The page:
THE TERM PAPER. GETTING STARTED. STEP #1 KNOW THE ASSIGNMENT. -Read the assigned material -Talk to the instructor. Things you must know: -Topic -Format (APA, MLA, CMS, etc.) -Length -Timetable (for outlines, drafts, etc.) -Due date -Grading criteria -Acceptable sources .
Download Policy: Content on the Website is provided to you AS IS for your information and personal use and may not be sold / licensed / shared on other websites without getting consent from its author.While downloading, if for some reason you are not able to download a presentation, the publisher may have deleted the file from their server.
-Read the assigned material
-Talk to the instructor
-Format (APA, MLA, CMS, etc.)
-Timetable (for outlines, drafts, etc.)
Hopefully your topic:
-Applies to the class subject,
-is familiar to you, or
-is one you want to learn about.
-Is there adequate information available?
-Are there a number of credible sources available?
-Is it too complex?
-Is it based on solid research rather than opinion or whimsy?
WRITE A THESIS
A thesis is the main idea that controls your paper. It is a clear statement of your position on your topic.
It is not a statement of fact, a how-to, or a definition. It is an idea, opinion, or theory that you will defend and try to convince your reader to agree with.
If you have trouble forming a clear thesis, try free writing. Let yourself go. A strong thesis often emerges in the midst of random paragraphs. Do some preliminary research and then write down anything and everything that you can think of on the subject. Clustering, listing, and brainstorming are other techniques that may help you to find a thesis.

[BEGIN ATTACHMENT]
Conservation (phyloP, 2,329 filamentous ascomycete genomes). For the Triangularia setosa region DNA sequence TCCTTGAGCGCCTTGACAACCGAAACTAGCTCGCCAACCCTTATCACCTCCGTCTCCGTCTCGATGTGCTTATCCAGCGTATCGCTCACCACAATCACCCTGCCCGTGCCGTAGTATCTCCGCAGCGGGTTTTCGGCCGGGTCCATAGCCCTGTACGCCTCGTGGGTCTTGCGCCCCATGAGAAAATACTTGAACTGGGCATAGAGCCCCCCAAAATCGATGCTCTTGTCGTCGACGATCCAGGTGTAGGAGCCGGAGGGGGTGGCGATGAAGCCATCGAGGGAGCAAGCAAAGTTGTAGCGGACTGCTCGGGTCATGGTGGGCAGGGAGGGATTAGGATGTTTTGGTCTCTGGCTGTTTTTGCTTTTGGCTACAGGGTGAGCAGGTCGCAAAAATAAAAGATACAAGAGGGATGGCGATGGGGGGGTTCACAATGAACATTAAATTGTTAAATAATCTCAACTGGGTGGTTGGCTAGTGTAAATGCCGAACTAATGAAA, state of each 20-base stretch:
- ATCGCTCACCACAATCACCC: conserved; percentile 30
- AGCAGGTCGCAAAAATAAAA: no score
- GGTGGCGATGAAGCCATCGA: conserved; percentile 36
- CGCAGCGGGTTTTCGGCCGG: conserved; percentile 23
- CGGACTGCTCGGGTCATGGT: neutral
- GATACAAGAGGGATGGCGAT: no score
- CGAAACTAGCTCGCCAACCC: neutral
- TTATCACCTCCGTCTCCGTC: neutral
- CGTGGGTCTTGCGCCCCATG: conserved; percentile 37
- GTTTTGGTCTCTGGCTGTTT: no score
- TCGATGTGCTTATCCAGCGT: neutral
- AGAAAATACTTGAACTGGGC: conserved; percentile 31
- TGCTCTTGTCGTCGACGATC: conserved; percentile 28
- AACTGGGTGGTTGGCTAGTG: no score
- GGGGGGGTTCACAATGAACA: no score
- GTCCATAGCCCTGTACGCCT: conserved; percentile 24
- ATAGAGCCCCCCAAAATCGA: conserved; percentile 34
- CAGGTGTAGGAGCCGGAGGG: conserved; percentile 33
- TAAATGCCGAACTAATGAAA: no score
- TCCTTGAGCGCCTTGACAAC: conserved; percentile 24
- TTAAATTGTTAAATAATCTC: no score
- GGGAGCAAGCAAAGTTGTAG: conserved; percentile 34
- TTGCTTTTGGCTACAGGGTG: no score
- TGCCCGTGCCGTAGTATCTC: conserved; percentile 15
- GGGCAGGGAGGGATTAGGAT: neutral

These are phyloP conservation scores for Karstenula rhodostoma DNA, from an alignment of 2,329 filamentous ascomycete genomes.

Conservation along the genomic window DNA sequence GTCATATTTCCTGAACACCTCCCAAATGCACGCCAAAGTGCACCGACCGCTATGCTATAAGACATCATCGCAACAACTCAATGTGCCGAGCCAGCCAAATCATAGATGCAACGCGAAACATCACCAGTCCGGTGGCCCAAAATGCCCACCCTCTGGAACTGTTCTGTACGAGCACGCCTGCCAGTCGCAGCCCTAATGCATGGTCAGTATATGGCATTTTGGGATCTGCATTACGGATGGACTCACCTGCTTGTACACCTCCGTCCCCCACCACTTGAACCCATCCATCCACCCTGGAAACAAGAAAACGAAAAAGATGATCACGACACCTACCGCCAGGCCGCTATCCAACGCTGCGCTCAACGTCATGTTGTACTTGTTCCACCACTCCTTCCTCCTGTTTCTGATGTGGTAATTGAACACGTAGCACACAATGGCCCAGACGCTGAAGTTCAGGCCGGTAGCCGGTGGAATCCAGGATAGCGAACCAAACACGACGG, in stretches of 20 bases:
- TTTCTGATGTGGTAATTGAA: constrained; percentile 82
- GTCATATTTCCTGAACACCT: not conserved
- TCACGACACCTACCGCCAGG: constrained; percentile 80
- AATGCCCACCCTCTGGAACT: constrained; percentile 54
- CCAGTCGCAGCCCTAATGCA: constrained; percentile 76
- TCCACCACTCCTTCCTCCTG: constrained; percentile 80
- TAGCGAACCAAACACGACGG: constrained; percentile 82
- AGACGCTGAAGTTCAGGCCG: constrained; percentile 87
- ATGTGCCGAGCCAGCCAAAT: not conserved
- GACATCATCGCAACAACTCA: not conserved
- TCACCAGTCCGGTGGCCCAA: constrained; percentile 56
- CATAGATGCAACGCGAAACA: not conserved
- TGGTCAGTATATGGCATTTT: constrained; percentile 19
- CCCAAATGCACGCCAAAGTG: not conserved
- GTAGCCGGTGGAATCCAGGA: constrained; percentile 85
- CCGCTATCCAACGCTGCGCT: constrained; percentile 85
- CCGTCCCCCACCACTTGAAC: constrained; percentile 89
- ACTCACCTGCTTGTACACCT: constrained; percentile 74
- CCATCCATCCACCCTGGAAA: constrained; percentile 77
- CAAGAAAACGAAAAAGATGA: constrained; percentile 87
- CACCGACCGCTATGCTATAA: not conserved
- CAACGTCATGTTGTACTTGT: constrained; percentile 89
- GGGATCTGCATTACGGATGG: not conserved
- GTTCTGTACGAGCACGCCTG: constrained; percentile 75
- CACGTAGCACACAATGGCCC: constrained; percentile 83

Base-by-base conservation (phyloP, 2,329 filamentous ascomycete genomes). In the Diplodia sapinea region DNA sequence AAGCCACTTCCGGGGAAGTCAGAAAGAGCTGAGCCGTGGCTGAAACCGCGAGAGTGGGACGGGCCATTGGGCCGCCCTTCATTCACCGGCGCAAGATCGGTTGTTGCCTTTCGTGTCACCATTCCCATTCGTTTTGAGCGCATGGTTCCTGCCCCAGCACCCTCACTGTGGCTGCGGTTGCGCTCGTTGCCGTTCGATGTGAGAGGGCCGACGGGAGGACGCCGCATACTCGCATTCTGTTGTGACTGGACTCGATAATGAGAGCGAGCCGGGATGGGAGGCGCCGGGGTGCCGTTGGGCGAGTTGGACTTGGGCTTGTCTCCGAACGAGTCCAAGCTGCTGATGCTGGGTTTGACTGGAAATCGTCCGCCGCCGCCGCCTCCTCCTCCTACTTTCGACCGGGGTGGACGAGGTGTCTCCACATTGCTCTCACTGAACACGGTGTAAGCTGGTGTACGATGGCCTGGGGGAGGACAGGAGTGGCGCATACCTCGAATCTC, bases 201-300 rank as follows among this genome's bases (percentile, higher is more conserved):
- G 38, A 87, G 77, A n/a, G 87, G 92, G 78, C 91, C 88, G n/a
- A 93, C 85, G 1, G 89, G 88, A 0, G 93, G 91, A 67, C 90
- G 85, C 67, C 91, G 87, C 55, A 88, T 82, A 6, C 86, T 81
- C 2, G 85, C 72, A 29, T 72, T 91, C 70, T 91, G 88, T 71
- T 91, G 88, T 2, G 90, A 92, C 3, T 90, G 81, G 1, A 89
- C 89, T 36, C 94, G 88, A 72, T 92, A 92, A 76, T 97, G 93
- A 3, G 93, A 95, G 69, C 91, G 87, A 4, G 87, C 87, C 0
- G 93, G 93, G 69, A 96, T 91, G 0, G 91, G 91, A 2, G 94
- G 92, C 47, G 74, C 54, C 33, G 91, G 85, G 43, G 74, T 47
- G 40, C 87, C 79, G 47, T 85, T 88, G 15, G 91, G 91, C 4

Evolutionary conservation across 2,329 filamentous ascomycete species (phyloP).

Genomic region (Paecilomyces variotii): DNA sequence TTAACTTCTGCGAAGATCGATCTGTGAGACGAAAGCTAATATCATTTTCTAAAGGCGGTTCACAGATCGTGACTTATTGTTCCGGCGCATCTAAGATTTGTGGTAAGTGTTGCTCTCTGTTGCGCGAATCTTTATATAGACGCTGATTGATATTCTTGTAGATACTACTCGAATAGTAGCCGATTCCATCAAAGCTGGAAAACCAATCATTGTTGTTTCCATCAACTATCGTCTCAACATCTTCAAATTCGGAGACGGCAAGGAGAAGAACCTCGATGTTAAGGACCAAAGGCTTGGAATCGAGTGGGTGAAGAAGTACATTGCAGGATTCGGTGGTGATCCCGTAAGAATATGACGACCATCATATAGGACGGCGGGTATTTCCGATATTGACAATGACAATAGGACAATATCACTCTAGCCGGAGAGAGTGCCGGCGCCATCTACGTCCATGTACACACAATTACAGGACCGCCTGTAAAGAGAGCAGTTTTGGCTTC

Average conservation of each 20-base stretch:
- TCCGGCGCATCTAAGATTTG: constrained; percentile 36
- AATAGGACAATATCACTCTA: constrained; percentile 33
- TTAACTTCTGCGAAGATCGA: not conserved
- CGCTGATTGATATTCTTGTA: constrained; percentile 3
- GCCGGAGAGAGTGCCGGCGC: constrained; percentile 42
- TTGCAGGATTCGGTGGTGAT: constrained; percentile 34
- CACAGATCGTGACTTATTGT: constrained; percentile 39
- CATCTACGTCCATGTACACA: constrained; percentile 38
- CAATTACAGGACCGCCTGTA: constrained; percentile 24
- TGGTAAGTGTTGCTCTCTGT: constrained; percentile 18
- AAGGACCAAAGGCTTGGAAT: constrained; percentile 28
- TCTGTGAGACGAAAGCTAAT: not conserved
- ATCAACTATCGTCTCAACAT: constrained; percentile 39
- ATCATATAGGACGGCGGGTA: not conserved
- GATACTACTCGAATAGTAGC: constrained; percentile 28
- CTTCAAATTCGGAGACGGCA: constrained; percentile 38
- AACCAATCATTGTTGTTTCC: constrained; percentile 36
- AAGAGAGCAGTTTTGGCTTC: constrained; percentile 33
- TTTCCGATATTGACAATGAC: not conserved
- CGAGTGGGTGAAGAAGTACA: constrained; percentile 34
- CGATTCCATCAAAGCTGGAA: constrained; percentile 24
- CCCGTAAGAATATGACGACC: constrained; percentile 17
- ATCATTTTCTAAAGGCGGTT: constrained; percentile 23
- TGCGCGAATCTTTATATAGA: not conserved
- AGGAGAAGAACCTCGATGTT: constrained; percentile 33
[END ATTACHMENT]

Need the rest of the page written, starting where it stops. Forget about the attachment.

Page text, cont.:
“Fly fishing is the most artistic style of sport fishing.”
“Fly fishing is a popular outdoor sport in America.” (This is only a statement)
“Fly fishermen try to fool a fish into biting a feather wrapped around a hook.” (This is only a definition)
“To be successful at fly fishing, you must do three things: find the fish, get the fish to bite your hook, and land the fish.” (This is a how-to)
An outline is a skeletonized version of your paper that lists the main topics and supporting points.
It can be written in complete sentences or bullet statements, depending on your assignment and style.
II. The art of tying flies
A. 500 year tradition of standard flies
B. Creating new and exotic flies
A. Visual grace of movement
B. Creativity to match conditions
Conclusion: From creating a tiny fly with colorful feathers and yarn to gracefully casting it onto the water, fly fishing is unsurpassed as an aesthetic medium in the fishing world.
Find books, articles, and other resources to support your thesis.
Create the bibliography or works cited.
You now have a sound thesis, so you know exactly what it is that you are writing about.
You have an outline, so you have an organized logic to develop into topic sentences that control your paragraphs.
You also have a works cited and corresponding notes to draw from for support, so the hardest work is done.
Congratulations! You have a great start on your term paper.